As the Group of Seven leaders met in Japan late last week, the United States announced new sanctions on more than 300 Russian targets – intensifying one of the harshest sanctions efforts ever imposed.
The move was meant to target Moscow’s sanctions evasion, future energy revenues, and military-industrial supply chains Reuters reported. The aim is to punish Russia for its unprovoked invasion of Ukraine as the war enters its 15th month.
“(These) actions will further tighten the vise on (Russian President Vladimir) Putin’s ability to wage his barbaric invasion and will advance our global efforts to cut off Russian attempts to evade sanctions,” U.S. Treasury Department Secretary Janet Yellen said in a statement on Friday.
Targeting Russia and Individual Russians
By some accounts, Moscow has been able to so far cope with the economic pressure, but the sanctions could still be taking their toll.
It was also last week that Russian insider Andrey Nechayev, who formerly served as his nation’s minister for the economy, admitted that Russia’s economy is “in the ****” and further suggested that the Western sanctions will cause a financial crisis within the country next year.
Nechayev told attendees at the Ekaterinburg financial forum last week that while foreign franchises like “McDonald’s can be replaced by blini (Russian pancakes), high-tech products can’t,” The Times newspaper first reported.
The former minister, who was in office from 1992 to 1993 following the dissolution of the Soviet Union, explained that Moscow exceeding its budget deficit plan in the first four months of this year is a sign of the coming crisis. Nechayev said that though there are enough reserves to finance the deficit for a year, the country would have to resort to borrowing money next year – and lenders may not be lining up.
The former minister further noted that mass emigration, capital outflows, and falling oil and gas revenues would continue to wreak havoc on the Russian economy. His blunt appraisal comes as many economists had expressed surprise as to the resilience of the Russian economy, which has proved to be far sturdier in the face of Western sanctions than expected.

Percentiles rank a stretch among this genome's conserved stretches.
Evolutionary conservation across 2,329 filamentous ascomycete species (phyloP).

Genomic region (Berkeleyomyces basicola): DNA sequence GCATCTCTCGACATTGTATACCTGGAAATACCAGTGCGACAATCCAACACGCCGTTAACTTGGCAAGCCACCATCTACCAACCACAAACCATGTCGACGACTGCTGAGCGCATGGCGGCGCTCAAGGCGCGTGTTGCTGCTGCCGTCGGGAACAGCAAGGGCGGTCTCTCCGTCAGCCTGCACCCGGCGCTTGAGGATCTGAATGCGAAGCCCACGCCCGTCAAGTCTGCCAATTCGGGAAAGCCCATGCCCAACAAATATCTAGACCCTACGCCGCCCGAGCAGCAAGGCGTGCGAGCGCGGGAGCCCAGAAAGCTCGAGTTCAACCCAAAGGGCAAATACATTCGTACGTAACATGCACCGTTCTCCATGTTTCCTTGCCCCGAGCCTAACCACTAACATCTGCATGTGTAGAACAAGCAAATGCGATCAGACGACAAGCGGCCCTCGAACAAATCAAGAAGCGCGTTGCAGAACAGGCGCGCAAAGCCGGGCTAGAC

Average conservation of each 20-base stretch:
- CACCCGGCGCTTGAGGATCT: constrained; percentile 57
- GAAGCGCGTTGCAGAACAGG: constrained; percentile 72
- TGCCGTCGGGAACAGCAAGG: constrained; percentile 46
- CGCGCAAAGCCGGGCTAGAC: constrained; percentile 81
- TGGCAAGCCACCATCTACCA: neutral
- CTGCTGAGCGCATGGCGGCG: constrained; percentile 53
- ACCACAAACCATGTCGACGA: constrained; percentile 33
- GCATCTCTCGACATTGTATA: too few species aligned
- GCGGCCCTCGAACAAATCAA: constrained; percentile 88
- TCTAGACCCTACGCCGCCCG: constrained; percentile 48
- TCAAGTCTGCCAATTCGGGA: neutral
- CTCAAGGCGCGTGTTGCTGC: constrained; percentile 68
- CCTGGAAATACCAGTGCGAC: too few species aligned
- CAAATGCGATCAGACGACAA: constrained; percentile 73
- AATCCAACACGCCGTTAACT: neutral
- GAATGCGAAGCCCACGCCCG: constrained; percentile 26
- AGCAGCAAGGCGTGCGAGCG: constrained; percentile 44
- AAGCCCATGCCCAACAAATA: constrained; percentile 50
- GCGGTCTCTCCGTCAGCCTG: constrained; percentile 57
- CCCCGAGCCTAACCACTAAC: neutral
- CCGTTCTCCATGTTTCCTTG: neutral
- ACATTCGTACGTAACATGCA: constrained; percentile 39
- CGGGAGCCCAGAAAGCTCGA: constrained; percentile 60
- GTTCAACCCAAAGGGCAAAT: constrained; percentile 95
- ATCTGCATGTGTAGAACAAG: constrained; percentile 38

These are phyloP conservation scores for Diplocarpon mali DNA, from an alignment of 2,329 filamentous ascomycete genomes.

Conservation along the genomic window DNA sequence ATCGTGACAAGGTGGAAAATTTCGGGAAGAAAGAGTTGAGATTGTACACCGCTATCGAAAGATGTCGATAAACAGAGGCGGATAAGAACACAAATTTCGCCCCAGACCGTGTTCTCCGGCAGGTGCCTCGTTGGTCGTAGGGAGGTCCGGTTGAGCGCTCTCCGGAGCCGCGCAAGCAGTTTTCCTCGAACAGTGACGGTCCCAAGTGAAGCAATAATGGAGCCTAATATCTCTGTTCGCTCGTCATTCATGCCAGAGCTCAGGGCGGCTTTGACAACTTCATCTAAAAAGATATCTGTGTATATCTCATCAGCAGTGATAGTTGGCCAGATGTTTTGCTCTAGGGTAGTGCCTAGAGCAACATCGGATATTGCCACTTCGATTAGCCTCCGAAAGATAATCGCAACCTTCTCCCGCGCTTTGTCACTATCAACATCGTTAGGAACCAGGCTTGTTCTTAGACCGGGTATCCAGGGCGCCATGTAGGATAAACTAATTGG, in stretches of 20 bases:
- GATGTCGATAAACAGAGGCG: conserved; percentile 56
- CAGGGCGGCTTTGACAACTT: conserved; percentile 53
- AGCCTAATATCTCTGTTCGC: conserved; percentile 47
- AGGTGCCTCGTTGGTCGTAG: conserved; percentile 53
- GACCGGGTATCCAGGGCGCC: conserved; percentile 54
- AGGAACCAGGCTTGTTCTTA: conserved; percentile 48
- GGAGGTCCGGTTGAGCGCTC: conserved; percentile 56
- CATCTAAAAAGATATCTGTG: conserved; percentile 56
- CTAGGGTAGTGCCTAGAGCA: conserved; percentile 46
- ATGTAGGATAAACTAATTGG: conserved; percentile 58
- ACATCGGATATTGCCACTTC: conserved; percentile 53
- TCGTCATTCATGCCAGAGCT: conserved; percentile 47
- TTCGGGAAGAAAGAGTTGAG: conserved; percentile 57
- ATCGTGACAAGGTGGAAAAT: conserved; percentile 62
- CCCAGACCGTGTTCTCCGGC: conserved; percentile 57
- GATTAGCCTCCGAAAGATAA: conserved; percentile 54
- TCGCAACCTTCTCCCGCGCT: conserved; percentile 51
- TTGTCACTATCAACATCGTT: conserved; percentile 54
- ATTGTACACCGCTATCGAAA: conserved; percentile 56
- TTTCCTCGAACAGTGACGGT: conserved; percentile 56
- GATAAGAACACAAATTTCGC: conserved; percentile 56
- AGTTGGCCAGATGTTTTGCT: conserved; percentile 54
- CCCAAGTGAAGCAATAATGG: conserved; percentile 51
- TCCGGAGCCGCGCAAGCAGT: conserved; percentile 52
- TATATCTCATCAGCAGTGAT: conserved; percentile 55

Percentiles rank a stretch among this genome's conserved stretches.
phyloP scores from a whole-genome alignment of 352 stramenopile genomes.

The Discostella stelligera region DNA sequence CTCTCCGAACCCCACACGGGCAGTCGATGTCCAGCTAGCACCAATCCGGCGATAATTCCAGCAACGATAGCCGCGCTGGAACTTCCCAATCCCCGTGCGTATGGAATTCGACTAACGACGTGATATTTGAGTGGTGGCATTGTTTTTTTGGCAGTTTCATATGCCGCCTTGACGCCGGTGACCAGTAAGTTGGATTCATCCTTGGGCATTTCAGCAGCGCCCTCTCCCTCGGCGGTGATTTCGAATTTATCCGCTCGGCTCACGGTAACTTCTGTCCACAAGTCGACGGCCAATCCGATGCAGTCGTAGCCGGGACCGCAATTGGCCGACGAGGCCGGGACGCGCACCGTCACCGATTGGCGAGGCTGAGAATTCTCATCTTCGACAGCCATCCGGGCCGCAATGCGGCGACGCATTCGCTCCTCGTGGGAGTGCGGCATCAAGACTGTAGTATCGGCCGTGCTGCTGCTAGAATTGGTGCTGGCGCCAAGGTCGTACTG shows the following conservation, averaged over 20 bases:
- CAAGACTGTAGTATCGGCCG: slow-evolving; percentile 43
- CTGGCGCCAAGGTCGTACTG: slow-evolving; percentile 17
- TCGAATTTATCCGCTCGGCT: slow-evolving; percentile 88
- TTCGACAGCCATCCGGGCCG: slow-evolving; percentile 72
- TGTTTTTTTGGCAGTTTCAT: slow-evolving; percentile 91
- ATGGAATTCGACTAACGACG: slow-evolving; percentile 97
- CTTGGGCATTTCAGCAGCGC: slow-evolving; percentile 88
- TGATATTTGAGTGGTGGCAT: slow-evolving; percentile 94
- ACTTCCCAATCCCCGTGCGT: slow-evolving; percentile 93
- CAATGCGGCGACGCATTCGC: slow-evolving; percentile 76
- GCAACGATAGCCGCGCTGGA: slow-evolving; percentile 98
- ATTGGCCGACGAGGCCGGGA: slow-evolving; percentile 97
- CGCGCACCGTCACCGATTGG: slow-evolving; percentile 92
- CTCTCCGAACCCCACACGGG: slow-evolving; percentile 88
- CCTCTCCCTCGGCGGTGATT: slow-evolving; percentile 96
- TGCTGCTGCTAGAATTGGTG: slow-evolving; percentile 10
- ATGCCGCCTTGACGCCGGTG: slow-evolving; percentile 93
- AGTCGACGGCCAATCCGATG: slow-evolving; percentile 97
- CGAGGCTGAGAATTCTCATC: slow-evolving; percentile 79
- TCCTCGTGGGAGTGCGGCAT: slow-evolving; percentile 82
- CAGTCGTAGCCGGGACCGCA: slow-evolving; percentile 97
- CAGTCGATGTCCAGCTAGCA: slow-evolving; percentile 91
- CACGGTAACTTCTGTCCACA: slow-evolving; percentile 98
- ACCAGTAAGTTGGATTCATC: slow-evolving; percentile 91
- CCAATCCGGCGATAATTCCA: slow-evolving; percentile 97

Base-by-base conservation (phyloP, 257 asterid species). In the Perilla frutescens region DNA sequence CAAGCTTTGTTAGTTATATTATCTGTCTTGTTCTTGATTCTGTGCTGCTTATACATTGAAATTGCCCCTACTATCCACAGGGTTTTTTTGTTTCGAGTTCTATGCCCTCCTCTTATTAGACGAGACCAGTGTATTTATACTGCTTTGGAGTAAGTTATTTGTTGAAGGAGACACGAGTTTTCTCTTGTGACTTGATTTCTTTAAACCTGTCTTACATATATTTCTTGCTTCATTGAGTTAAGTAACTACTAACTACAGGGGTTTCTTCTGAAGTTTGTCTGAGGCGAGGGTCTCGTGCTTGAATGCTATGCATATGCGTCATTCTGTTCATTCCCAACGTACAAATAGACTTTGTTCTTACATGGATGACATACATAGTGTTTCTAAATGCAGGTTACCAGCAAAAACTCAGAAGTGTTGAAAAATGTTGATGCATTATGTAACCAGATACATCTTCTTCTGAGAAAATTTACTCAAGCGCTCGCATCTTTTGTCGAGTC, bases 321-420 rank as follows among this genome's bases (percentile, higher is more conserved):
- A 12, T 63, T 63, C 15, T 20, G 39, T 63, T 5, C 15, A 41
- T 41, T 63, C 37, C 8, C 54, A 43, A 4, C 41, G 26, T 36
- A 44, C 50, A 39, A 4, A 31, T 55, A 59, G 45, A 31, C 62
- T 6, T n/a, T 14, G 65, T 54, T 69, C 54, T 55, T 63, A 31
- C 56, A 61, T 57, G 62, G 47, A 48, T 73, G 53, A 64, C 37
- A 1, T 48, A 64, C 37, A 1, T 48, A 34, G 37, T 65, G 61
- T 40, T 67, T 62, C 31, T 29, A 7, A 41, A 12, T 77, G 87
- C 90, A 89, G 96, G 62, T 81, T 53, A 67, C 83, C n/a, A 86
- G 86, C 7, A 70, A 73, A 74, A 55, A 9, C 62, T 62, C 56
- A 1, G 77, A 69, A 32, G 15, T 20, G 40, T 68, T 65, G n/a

Good Times… For Now
Russia is actually seeing the lowest unemployment in 30 years, and wages are still paid regularly. There hasn’t been a return to long lines across much of Russia, as food remains readily available. Though Western products have largely been withdrawn from the country, those have been replaced by local ones, or have been imported via Turkey and Central Asia.
However, there are already millions on unpaid leave, and Russian opposition leader Vladimir Milov has claimed that up to 25 percent of Russia’s manufacturing sector is actually experiencing a form of “hidden unemployment.” People are technically employed but aren’t actually working. This has been a lingering problem that began during the global novel coronavirus pandemic.
Moreover, the unemployment rate is low as hundreds have thousands have fled the country, while hundreds of thousands of young men have been sent to fight – and potentially die – in Ukraine.
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Author Experience and Expertise
A Senior Editor for 19FortyFive, Peter Suciu is a Michigan-based writer. He has contributed to more than four dozen magazines, newspapers, and websites with over 3,200 published pieces over a twenty-year career in journalism. He regularly writes about military hardware, firearms history, cybersecurity, politics, and international affairs. Peter is also a Contributing Writer for Forbes and Clearance Jobs. You can follow him on Twitter: @PeterSuciu.